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Low carbon livestock development in Kyrgyzstan

Quantifying the future impact of the Regional Resilient Pastoral Communities Project on greenhouse gas emissions (Technical note)










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    Booklet
    Estimating the environmental impact of the Regeneration of Landscapes and Livelihoods (ROLL) project in Lesotho 2023
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    This assessment was undertaken as part of the project “Low carbon and resilient livestock development strategies for climate informed investments” (https://www.fao.org/climate-change/programmes-and-projects/detail/en/c/1401898/ ) jointly implemented by the Food and Agriculture Organization (FAO) of the United Nations and the International Fund for Agricultural Development (IFAD). The project aims to support IFAD-funded projects in Kyrgyzstan, Lesotho, Rwanda and Tajikistan to develop and implement strategies that will improve livestock production while reducing the greenhouse gas (GHG) emissions and improving the resilience of farmers as part of the Adaptation for Smallholder Agriculture Program (ASAP2). This report presents the impact of the Regeneration of Landscapes and Livelihoods (ROLL) project on greenhouse gas emissions and food security associated with sheep produced mainly for wool, goats produced mainly for mohair, dairy goats, meat goats, layer chicken and hatcheries covered in the ROLL project. It also provides recommendations for livestock investments to improve production efficiency while reducing absolute emissions and/or emissions intensity.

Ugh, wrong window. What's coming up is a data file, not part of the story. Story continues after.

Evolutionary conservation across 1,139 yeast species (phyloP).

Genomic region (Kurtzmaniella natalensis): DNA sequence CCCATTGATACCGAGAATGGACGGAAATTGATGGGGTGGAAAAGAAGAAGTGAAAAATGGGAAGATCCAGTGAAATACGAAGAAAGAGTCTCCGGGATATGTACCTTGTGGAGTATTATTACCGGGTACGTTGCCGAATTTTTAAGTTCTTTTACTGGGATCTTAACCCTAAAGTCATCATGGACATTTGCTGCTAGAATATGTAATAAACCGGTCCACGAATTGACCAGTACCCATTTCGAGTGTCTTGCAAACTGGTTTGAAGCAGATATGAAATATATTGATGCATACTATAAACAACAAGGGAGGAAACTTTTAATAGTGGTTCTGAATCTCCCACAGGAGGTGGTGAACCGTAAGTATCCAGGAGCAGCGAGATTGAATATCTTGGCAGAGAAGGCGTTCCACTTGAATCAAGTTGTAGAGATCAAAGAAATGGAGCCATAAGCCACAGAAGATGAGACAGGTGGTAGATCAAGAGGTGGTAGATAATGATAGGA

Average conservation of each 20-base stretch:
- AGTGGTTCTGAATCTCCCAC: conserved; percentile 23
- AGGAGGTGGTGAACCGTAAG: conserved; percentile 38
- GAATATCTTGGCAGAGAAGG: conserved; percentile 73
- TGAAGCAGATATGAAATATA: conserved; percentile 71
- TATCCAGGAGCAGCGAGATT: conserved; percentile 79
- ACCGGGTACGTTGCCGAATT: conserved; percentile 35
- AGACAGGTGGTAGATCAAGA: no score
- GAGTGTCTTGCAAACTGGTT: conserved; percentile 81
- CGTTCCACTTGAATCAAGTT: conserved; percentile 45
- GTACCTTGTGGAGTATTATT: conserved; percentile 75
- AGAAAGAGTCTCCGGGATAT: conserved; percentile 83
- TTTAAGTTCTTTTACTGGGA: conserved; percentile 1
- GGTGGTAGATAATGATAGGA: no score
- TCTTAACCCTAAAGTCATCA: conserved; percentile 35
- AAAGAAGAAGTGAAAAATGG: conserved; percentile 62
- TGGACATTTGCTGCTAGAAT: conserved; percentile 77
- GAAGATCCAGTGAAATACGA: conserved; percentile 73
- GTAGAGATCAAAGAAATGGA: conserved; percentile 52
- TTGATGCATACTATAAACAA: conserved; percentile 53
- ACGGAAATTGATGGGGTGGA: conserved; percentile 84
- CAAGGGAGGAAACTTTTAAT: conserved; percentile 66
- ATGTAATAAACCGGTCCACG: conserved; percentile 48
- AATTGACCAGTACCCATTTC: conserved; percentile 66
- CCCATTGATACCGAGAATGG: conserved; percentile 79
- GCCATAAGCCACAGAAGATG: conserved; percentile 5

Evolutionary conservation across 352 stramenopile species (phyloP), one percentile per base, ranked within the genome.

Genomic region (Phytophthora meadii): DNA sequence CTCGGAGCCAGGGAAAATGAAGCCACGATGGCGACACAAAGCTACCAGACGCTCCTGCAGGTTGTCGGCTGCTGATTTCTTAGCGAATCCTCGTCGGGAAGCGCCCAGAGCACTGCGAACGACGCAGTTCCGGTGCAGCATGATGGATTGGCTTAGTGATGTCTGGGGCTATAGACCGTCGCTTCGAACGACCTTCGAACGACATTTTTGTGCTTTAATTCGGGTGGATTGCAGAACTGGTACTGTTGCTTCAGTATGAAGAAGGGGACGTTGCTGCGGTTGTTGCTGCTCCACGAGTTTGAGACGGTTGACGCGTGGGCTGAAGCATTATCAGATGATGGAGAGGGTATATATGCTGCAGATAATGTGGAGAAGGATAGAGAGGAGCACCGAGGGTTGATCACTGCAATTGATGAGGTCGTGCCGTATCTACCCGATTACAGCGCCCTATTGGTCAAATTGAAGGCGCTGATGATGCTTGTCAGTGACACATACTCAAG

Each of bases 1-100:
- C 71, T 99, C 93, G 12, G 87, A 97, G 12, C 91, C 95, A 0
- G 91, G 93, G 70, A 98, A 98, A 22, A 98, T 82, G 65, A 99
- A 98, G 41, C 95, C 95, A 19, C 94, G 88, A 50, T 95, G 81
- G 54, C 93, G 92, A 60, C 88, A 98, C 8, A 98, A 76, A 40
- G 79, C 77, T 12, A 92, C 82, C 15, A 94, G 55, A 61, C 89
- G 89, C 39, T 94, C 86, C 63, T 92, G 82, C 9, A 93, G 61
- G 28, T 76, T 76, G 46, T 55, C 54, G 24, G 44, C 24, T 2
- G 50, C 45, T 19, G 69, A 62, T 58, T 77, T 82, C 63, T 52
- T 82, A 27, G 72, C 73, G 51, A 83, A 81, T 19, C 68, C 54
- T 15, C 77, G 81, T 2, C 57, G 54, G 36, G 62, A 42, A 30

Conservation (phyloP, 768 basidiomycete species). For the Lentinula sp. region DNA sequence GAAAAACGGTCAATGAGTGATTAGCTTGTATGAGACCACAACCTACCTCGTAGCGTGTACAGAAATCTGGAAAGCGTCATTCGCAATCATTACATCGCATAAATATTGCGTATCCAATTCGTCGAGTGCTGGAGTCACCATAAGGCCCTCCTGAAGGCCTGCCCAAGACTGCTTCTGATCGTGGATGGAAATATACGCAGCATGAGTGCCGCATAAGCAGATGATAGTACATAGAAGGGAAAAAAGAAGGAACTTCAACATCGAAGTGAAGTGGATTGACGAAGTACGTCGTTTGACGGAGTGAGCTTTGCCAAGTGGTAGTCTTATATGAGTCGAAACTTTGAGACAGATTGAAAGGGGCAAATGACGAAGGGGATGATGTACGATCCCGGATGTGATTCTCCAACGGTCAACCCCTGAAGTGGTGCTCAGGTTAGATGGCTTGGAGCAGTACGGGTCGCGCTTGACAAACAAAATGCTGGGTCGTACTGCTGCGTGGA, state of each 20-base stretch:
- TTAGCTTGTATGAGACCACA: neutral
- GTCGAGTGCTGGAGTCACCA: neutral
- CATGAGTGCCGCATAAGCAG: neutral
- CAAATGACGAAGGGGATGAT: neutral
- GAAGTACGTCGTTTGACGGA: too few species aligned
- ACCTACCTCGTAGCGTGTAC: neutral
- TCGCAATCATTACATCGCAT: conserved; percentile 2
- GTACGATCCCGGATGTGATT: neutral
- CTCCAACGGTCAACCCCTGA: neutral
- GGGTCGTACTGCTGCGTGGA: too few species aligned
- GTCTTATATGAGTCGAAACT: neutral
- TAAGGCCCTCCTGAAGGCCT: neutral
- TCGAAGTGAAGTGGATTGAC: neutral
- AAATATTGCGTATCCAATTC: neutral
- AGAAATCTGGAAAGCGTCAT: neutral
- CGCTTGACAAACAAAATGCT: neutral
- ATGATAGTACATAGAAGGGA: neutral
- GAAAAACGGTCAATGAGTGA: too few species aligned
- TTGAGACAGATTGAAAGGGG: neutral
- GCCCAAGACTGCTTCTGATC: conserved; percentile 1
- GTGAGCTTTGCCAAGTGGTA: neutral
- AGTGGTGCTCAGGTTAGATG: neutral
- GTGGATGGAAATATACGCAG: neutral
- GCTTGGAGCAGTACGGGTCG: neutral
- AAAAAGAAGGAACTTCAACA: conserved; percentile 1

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    Climate-Smart Agriculture in Seychelles 2019